Kevin Slowey didn’t pitch at all in the majors this season, but that hasn’t stopped teams from expressing interest. At least if what Jon Paul Morosi of FOXSports.com was told can be believed.
Slowey climbed Mount Kilimanjaro with R.A. Dickey last offseason, but he didn’t enjoy nearly the same success in 2012. The Indians picked him up as rotation insurance in January following Roberto Hernandez’s arrest in the Dominican Republic, but he failed to make the rotation out of spring training. Slowey ended up making just eight starts at Triple-A Columbus due to a stress fracture in his rib cage, posting a 5.14 ERA and 34/13 K/BB ratio over 49 innings. He made $2.75 million this season and was set to get a raise in arbitration, so the Indians recently decided to cut him loose.
Slowey has a 4.66 ERA over five major league seasons, all with the Twins. The 28-year-old right-hander may struggle to get a guaranteed major league contract.
The Yankees interviewed Aaron Boone for their managerial vacancy on Friday, and today it was Chris Woodward’s turn. That makes at least five interviews since the offseason began, and Woodward’s likely won’t be the last.
Like fellow candidate Eric Wedge, whom the Yankees interviewed just last week, Woodward has never played or coached for the club. He spent the majority of his 12-year career with the Blue Jays and picked up brief stints with the Mets, Braves, Mariners and Red Sox before returning to Toronto for his final season in 2011. Following retirement, he served as the Mariners’ minor league infield coordinator and infield and first base coach from 2012-2015. During the 2015 offseason, he jumped over to the National League to work with the Dodgers as a third base coach, and saw his first postseason run since the Mets lost to the Dodgers in the 2006 NLDS.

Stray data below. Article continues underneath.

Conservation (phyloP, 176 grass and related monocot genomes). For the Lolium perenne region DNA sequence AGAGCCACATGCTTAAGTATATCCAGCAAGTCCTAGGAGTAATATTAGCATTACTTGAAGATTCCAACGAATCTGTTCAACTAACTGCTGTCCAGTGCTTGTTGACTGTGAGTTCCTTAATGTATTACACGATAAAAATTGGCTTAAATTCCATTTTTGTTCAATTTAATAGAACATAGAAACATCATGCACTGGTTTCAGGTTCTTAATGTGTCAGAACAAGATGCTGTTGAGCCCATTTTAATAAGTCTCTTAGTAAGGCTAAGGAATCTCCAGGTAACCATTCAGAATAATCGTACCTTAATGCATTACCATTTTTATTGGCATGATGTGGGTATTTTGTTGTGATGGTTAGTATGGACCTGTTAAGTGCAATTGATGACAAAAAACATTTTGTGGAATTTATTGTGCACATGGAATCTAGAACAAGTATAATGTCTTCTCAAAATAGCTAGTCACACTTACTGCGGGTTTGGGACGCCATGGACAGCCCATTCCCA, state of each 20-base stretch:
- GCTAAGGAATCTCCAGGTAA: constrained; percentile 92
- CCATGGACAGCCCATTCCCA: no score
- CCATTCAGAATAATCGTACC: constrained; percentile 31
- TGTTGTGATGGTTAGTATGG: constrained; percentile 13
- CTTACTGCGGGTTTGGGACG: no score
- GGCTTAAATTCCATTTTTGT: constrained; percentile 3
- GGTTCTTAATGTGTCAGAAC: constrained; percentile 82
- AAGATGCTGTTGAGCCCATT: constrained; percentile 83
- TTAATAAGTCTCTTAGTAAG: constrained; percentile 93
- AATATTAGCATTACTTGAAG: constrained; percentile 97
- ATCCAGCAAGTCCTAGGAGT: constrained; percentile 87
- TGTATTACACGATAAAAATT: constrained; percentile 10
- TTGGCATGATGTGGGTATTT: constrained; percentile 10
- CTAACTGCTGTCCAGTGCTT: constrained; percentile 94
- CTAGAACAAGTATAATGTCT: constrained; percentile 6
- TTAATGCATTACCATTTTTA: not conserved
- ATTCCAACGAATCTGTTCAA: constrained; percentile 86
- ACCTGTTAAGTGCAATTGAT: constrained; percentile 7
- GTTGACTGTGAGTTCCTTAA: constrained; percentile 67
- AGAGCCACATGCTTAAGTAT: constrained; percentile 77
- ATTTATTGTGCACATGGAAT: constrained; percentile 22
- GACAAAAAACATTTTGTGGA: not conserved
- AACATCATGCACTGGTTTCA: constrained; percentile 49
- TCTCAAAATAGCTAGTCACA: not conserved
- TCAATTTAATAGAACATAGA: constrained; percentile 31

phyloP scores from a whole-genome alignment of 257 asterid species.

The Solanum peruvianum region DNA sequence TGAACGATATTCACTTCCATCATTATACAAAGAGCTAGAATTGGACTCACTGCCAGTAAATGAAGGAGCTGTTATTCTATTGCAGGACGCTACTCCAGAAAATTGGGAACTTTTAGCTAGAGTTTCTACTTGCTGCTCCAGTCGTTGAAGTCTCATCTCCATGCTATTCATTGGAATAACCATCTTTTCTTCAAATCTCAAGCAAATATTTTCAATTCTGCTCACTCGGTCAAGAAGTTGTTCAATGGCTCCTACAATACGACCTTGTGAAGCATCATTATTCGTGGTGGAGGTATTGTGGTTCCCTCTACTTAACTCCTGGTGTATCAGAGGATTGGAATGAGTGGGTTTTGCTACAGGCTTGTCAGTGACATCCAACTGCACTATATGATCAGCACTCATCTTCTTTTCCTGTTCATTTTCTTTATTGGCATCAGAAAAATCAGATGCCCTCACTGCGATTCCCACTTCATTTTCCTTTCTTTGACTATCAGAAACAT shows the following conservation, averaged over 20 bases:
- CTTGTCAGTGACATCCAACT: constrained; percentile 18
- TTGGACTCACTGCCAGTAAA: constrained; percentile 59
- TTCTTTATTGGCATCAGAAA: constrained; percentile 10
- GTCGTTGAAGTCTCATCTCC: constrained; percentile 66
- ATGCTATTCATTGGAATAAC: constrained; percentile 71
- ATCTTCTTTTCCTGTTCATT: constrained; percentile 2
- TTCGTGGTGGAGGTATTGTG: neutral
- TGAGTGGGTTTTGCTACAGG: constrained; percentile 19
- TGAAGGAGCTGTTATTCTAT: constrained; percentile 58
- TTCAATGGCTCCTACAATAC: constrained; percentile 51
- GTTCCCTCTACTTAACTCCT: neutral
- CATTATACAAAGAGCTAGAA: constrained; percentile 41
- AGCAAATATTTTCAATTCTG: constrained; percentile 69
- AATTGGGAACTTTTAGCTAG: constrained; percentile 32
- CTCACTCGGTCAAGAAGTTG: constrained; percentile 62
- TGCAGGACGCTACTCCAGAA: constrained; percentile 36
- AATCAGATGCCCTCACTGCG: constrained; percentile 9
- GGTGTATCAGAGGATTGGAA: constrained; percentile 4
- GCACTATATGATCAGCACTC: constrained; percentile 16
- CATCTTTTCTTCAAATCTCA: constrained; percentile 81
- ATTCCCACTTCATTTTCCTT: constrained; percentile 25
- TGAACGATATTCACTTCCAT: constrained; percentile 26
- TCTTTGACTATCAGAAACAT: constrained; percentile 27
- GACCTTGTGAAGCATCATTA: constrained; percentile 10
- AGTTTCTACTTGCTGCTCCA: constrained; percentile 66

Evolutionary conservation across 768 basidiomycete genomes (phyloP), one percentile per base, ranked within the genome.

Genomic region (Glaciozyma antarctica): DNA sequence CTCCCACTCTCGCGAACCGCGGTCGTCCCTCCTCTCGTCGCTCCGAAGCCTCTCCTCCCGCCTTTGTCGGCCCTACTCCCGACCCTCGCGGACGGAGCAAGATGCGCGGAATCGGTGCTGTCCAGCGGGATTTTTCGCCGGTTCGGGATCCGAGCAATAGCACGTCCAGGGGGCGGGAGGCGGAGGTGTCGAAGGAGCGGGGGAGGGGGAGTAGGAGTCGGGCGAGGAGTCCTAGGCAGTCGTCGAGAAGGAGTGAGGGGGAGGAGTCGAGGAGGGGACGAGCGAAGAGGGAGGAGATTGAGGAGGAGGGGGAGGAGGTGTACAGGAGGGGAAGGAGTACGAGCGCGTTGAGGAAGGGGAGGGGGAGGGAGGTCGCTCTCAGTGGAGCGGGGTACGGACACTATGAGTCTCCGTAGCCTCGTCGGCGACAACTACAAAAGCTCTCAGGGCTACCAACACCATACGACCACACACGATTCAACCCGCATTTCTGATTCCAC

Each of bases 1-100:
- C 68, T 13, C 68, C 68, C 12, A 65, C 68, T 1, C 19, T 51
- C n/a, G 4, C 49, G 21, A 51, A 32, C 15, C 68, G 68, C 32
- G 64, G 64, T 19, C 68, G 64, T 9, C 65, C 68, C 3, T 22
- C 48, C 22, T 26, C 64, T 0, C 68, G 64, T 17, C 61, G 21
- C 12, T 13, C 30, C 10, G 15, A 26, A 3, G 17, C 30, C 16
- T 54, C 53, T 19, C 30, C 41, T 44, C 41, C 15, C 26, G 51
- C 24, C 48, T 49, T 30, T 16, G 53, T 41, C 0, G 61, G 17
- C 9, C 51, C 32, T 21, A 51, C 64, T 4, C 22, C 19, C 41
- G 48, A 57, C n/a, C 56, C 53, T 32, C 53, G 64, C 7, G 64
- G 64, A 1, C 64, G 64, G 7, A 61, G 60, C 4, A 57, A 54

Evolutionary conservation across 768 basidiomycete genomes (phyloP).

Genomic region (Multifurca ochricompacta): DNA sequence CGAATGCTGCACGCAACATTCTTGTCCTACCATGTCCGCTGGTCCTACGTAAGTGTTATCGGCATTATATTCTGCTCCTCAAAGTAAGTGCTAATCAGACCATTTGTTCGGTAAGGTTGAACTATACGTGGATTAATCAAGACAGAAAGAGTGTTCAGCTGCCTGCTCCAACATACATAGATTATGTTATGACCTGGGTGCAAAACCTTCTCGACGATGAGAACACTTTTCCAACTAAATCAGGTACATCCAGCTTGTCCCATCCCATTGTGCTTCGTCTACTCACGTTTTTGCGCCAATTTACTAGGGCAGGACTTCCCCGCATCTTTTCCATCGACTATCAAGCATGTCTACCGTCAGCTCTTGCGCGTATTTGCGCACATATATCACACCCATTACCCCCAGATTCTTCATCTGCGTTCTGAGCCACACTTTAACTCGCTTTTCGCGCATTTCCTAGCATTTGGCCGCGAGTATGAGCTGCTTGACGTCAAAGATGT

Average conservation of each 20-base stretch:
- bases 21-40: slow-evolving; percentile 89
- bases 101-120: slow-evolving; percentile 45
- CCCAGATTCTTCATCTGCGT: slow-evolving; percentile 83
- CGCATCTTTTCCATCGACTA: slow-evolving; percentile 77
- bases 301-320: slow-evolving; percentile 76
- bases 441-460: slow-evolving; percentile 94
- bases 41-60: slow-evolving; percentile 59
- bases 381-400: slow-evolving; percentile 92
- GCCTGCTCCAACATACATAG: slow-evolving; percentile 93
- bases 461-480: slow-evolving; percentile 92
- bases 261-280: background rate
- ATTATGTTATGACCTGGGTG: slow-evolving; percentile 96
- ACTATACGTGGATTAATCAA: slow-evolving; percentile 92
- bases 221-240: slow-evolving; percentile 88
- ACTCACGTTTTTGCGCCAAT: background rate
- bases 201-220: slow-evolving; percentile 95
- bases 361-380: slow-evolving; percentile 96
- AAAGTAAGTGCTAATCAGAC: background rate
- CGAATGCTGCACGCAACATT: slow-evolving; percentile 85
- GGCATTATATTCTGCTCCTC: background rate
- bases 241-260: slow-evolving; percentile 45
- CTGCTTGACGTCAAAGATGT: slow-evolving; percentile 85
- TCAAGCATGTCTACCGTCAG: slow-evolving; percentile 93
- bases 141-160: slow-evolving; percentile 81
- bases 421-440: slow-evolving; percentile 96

While Woodward has yet to manage at the major league level, he was named manager of the New Zealand national team during the 2017 World Baseball Classic qualifiers. It’s certainly conceivable that the Yankees would prefer a candidate with significant experience leading a major league team, but right now the only person who fits that bill is Eric Wedge — and, well, it’s Eric Wedge.